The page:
The concept has arisen following a meeting of the FIA Single Seater Commission at Geneva, Switzerland attended by CAMS motorsport development manager Cameron McConville last month.
The state of open wheel racing in Australia and New Zealand was discussed, with the FIA suggesting the two nations should work more closely together regarding junior single seater categories.
McConville, who has returned from an F4 fact finding trip to Europe, has taken the discussions on board and feels a close working relationship with New Zealand would strengthen junior single seater racing in the region.
Although quick to suggest a Tasman styled F4 series is a long term goal, the Australian Formula 4 Championship is keen to host a round in New Zealand as early as next year, encouraging local drivers to compete in the category.
New Zealand's open wheel scene is currently dominated by the successful Toyota Racing Series which attracts a host of international drivers to compete in a five round championship held during the off season.
Any form of collaboration regarding the Australian F4 Championship would require support from governing body MotorSport New Zealand.
However, CAMS and Motorsport New Zealand have recently worked together on developing technical regulations for a new 4WD rally car category.
“The FIA were finding out how things are going from our side,” McConville told Speedcafe.com.
“They (FIA) are certainly aware of the New Zealand market and would just like to see us doing as much as we can with them down the track, not necessarily this year but down the track.
“The Trans Tasman idea is a long term ambition but even if we are able to maybe do a round at a V8 meeting over there and maybe put some New Zealanders in the spare cars as a first step.
“We have got three open wheeler categories in Australia so we just need to make sure we all work together and not all striving for the same drivers.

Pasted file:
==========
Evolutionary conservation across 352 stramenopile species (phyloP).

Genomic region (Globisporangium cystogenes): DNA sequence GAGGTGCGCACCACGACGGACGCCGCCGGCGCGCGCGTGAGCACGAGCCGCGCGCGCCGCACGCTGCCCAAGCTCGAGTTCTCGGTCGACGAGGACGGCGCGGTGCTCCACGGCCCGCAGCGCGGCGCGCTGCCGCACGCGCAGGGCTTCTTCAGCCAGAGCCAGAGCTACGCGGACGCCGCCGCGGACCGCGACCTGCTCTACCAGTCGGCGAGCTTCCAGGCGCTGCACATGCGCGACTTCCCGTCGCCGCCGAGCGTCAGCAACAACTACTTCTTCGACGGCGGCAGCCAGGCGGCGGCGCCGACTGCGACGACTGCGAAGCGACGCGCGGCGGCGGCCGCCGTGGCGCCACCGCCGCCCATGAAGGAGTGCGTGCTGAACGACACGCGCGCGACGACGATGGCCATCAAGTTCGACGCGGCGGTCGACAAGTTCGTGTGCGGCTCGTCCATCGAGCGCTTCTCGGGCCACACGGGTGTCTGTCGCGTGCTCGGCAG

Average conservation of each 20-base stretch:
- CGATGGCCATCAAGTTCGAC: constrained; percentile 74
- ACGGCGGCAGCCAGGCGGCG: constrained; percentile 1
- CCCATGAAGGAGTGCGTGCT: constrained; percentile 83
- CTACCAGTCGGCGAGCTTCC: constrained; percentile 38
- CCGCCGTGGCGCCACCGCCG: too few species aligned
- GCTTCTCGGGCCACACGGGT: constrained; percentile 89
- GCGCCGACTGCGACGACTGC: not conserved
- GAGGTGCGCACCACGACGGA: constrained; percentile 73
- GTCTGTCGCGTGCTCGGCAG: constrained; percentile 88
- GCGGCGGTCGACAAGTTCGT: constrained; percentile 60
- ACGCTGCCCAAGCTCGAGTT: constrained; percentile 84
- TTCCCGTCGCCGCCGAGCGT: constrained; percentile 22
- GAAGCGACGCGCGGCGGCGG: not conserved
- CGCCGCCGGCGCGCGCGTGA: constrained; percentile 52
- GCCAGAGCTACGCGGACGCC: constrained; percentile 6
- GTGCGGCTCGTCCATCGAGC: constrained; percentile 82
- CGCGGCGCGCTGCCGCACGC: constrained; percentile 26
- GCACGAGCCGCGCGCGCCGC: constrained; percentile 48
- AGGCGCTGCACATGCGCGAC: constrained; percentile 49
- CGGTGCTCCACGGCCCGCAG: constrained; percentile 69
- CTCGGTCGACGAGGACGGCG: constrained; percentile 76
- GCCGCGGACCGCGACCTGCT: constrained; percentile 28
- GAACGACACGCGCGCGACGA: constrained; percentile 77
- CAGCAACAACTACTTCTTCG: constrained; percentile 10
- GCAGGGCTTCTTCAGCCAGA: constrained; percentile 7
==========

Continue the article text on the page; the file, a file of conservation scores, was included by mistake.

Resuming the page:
“I haven't had any discussions with Motorsport NZ but I came back from the FIA with the idea that it would be nice to do something with our neighbours over there.”
A bid to host a round in New Zealand next season would need to be finalised before October when the Australian F4 Championship intends to firm up its 2016 calendar, which McConville hopes will include an opening round at the Australian Grand Prix in April.
“CAMS has an ongoing relationship with the Australian Grand Prix Corporation so I'd like to think we are in a good place to have some serious discussions with them,” added McConville.
“It would certainly be a goal of mine to kick off our year there this year.”
Meanwhile, work continues to build the grid for the championships inaugural seven round season with McConville targeting a 15 car grid for the season opener at Townsville on July 10.
So far only 11 of CAMS' 20 Mygale F4 car fleet have been leased by Team BRM, AGI Sport and DREAM Motorsport.
“If we can get 15 on the grid it will be the biggest open wheeler grid around, but I won't lie its not an easy thing to fill when its a brand new product,” said McConville.
“We have got the cars for a minimum of six years.
“We have bought the cars and there has been a few rumours out there that it (Australian F4 Championship) is going to fail or fold, but I can assure you we haven't invested seven figures in 20 race cars, spare parts, engines, to shut up shop.
“We are in it long term.”
The Mygale F4 cars have recently undergone a software upgrade following the emergence of a gearbox fault during the second round of the British MSA Formula series, which utilises identical cars, at Donington Park last month.
The upgrades were completed by the championship's technical partners Walkinshaw Performance.